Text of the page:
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The free software community and proprietary packages. The BitKeeper tool is being used by an increasing number of kernel developers to manage patches and the patch process in general. BitKeeper, of course, is not free software, and, as a result, a number of kernel developers have chosen not to use it. For the most part, the use of BitKeeper has not been a big problem; no kernel developer has been forced to use it to get patches into the code. The discussion of Linus's choice to go with BitKeeper has thus been somewhat more muted than one might have expected.
Until now, that is. Daniel Phillips opened a massive can of worms with this patch which removes Jeff Garzik's "Doing the BK Thing, Penguin-Style" document from the kernel source. Says Daniel in a separate posting:
I am against carrying what *appears* to be a big advertisement for Bitkeeper itself in the Linux source tree. This I see as akin to putting up a commercial billboard in a public park. Would you be comfortable with that?
The response to this patch has been mostly negative, and Linus has stated that it will not be applied. This discussion has the appearance of just another license war, but, since it reveals things about how the free software community sees proprietary programs, it's worth a look.
There seem to be two main camps in the free software realm. The first sees free software as something that is fun, useful, and preferable whenever possible. This group is far more interested in getting the job done than worrying about the pedigree of its tools. Linus Torvalds, a highly visible member of this group, expressed it this way:
Quite frankly, I don't _want_ people using Linux for ideological reasons. I think ideology sucks. This world would be a much better place if people had less ideology, and a whole lot more "I do this because it's FUN and because others might find it useful, not because I got religion".
The other point of view sees proprietary software as an evil to be avoided at all costs. Even discussion of proprietary software is to be avoided; Richard Stallman refused to answer a question for our recent interview until the name of a proprietary product was removed. Those holding this point of view are deeply bothered by the use of BitKeeper in kernel development, seeing it as a betrayal of the principles embodied in free software. The presence of a document that seemingly encourages the use of BitKeeper in the kernel source - even though the document itself is licensed under the GPL - is seen as counterproductive and even offensive.
Free software developers usually get along well, regardless of the degree of "ideology" in their world views. They are, after all, working toward the same goal, and share an interest in the code. Occasionally, however, the differences of opinion come out, and the resulting discussions can be fierce. These debates may not change many opinions, but they do at least keep everybody aware of the different views being held within our community.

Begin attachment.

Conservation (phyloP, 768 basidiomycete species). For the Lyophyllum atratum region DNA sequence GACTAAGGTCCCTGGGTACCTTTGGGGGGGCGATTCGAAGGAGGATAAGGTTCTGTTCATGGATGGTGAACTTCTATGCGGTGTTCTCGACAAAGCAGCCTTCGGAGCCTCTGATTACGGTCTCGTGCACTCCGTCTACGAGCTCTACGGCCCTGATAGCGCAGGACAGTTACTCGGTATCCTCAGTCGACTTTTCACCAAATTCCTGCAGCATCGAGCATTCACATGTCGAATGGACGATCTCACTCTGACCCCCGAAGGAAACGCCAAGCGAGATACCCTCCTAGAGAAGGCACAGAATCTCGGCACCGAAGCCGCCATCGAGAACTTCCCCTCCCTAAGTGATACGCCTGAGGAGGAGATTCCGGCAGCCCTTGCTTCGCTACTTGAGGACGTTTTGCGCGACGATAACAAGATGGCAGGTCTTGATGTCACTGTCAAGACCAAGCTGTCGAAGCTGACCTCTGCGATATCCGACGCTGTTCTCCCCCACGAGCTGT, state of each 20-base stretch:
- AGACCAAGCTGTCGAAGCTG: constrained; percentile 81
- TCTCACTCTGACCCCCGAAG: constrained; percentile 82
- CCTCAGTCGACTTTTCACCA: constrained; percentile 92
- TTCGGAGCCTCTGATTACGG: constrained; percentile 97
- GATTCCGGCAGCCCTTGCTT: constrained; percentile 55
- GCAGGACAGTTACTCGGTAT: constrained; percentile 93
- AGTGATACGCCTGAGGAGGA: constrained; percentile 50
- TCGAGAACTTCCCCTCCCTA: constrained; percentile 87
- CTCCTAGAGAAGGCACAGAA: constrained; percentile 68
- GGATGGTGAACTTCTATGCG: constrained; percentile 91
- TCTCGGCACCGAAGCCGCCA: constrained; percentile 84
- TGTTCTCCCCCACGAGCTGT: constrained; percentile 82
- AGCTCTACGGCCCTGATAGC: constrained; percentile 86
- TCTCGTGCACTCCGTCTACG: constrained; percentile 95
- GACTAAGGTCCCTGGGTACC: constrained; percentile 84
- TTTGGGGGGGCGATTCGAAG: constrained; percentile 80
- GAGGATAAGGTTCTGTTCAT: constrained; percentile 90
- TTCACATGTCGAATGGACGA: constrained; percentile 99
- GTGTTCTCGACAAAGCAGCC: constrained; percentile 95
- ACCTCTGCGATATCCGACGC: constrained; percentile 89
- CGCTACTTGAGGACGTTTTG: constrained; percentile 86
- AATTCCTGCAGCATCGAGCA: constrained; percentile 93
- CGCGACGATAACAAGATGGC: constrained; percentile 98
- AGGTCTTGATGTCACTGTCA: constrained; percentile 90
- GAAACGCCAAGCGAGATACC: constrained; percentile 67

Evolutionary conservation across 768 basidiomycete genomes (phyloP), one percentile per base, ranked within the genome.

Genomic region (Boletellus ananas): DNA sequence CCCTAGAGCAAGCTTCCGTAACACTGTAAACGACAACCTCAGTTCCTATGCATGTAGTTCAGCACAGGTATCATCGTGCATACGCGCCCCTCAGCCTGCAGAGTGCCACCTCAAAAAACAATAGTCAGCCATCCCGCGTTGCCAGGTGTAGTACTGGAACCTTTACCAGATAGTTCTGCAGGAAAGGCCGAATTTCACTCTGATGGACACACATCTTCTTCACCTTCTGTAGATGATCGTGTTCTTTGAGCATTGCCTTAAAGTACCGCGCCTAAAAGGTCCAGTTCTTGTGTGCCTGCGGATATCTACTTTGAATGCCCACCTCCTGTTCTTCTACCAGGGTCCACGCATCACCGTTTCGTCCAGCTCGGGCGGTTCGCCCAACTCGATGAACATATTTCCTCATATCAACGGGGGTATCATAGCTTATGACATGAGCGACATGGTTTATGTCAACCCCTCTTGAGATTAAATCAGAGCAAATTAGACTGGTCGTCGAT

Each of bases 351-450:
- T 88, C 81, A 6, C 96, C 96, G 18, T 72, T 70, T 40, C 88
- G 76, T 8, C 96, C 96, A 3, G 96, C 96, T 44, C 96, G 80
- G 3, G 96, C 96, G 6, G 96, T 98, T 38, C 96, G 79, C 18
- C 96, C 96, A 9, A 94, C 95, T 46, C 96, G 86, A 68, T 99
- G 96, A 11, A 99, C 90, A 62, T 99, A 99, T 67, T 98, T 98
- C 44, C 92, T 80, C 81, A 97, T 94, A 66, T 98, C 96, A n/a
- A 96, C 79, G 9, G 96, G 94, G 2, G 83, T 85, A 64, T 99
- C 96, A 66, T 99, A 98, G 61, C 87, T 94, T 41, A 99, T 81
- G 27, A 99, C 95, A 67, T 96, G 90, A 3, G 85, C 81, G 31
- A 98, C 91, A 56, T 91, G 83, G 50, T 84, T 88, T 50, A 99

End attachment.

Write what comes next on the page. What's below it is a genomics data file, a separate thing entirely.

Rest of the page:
(See also: Alexander Viro's classic view of the situation, which sees three distinct groups instead of two; and this week's LWN Kernel Page, which looks at the other half of the BitKeeper discussion).
AbiWord 1.0 is out - though you have to look for it. Gnotices broke the news that the long-awaited 1.0 release of the AbiWord word processor had hit the net. The folks at SourceGear are a little more restrained; as of this writing, the AbiSource web site still claims that the current version is 0.99.5. The 1.0 release can be found, though, on SourceForge, in Debian unstable, and numerous other places. Release notes still have not been posted; word is they are on the way.
We gave the 1.0 release a quick spin in our state-of-the-art testing laboratories. AbiWord has evolved into a highly capable word processor with an extensive set of features. For a great many uses it should be more than adequate. Importing of proprietary document formats has been much improved, making AbiWord a useful tool for reading obfuscated documents sent by others.
AbiWord is also very quick to start up and present a window for editing - a nice feature for those of us who get tired of having multiple kernel releases come out while we are waiting for our office suites to launch.
The most obvious omission in AbiWord 1.0 is support for tables. There is no way to create tables, and documents which contain tables are not rendered well. It would also be nice if AbiWord could integrate with other GNOME-based office software, Gnumeric, for example. The AbiWord hackers are no doubt working on these issues; until they get resolved, AbiWord will still fall short of users' needs at least some of the time. It is, nonetheless, an impressive milestone for a free software project which has come a long way over the last few years.
Meanwhile, stay tuned for the OpenOffice 1.0 release, which is likely to happen before the end of the month.
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April 25, 2002